Computer graphics specialists use the “onion skin” term to denote the method of drawing animation frames, when the current frame is displayed along with several neighboring frames. This allows you to create smooth animations based on the previous/next frame.
In Mirada, the Onion Skin mode is used to create an onion comment, which is a series of sketches in several consecutive frames, meaning you can create an animated image inside one comment.
To create a new onion comment, first select a frame of the media file on the timeline, where a series of images will begin. Then click the button to create an onion comment to switch to the Onion Skin mode.
In this mode, you can see not only the sketches linked to the current frame of the media file, but also the sketches from a certain range of neighboring frames. This range is displayed on the timeline, and it is symmetrical with respect to the current frame. You can change the range using the mouse.
For example, if you want to draw a moving object in a series of frames, you should first create the initial image in the start frame. Then draw new versions of the object in subsequent frames. When doing this, you should consider the visible images from previous frames.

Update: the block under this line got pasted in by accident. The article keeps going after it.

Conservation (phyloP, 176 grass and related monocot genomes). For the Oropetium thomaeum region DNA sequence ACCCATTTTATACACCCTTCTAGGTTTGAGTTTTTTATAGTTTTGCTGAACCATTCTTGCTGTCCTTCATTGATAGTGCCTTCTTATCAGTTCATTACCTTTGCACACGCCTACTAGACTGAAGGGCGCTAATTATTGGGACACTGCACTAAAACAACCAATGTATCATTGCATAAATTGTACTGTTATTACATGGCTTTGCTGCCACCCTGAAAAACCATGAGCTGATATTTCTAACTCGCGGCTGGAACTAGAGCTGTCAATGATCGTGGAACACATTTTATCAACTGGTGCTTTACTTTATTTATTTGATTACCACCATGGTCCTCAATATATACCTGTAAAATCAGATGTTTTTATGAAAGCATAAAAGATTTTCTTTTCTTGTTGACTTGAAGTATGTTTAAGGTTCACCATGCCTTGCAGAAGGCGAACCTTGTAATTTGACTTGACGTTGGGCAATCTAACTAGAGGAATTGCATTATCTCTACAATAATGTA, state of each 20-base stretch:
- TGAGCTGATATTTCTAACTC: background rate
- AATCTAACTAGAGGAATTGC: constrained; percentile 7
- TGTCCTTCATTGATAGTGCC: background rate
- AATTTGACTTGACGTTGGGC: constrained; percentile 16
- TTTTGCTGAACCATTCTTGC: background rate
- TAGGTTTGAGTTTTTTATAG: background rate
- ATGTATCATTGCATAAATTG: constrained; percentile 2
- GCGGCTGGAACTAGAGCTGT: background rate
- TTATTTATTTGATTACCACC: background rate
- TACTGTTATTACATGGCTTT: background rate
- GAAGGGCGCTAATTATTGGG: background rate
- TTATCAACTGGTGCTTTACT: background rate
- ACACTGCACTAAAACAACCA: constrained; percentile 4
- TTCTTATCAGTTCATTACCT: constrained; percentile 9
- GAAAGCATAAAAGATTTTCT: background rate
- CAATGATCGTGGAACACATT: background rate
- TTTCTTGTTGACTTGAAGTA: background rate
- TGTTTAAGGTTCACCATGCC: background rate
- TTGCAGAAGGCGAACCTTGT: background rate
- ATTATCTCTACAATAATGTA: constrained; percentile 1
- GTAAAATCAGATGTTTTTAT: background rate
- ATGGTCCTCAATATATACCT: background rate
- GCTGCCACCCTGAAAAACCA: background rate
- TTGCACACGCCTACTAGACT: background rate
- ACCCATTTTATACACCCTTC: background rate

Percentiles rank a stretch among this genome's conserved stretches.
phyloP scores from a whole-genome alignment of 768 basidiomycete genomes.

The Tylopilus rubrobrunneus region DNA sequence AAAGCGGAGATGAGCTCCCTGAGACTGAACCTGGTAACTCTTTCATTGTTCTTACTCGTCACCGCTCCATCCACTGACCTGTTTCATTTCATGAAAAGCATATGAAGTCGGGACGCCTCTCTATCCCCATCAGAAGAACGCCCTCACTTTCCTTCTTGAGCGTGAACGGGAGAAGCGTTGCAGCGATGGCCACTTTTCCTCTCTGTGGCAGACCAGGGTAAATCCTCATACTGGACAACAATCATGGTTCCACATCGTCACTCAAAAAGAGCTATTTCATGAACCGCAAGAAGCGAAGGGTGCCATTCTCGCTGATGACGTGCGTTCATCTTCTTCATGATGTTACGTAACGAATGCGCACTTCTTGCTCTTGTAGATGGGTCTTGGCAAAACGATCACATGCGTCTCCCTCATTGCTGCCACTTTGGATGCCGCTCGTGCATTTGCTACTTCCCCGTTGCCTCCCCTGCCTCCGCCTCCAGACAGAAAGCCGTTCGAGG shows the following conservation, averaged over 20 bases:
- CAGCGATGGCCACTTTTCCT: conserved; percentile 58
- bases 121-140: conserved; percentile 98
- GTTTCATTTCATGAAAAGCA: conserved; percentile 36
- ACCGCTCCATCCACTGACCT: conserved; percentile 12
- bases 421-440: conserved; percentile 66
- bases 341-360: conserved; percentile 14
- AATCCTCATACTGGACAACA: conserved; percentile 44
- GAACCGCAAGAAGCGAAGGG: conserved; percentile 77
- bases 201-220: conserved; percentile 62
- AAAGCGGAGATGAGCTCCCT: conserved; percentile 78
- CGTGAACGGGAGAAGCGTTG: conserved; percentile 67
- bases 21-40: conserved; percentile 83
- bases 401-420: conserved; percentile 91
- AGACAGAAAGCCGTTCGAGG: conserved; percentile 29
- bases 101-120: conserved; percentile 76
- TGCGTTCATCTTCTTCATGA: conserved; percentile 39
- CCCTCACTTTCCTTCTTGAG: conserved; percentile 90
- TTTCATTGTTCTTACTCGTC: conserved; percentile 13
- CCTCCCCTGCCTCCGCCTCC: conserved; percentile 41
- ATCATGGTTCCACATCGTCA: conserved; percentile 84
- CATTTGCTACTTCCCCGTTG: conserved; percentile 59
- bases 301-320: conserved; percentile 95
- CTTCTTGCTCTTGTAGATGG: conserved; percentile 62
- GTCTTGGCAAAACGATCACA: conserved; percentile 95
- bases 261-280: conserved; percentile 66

Thus, you can lay the desired path for the object by sequentially moving through the frames. The greater the distance from the current frame to the sketch, the paler the sketch becomes in the viewer, and sketches beyond the range are not visible at all.
The top toolbar displays the number of images inside the onion comment, and it also contains buttons for navigating from one image to another.
After posting, you get a comment that spans several frames on the timeline and contains an animated image. When you hover the cursor over the series of frames of an onion comment on the timeline, this comment is activated, and the top toolbar displays buttons for moving between the sketches.
Only after you turn on the Onion Skin mode, the range of frames will be visible on the timeline, and the viewer will show sketches from adjacent frames. Onion Skin mode is automatically turned on when a new comment is created; in addition, you can manually turn this mode on/off using the button located above the timeline to the left of the playback controls.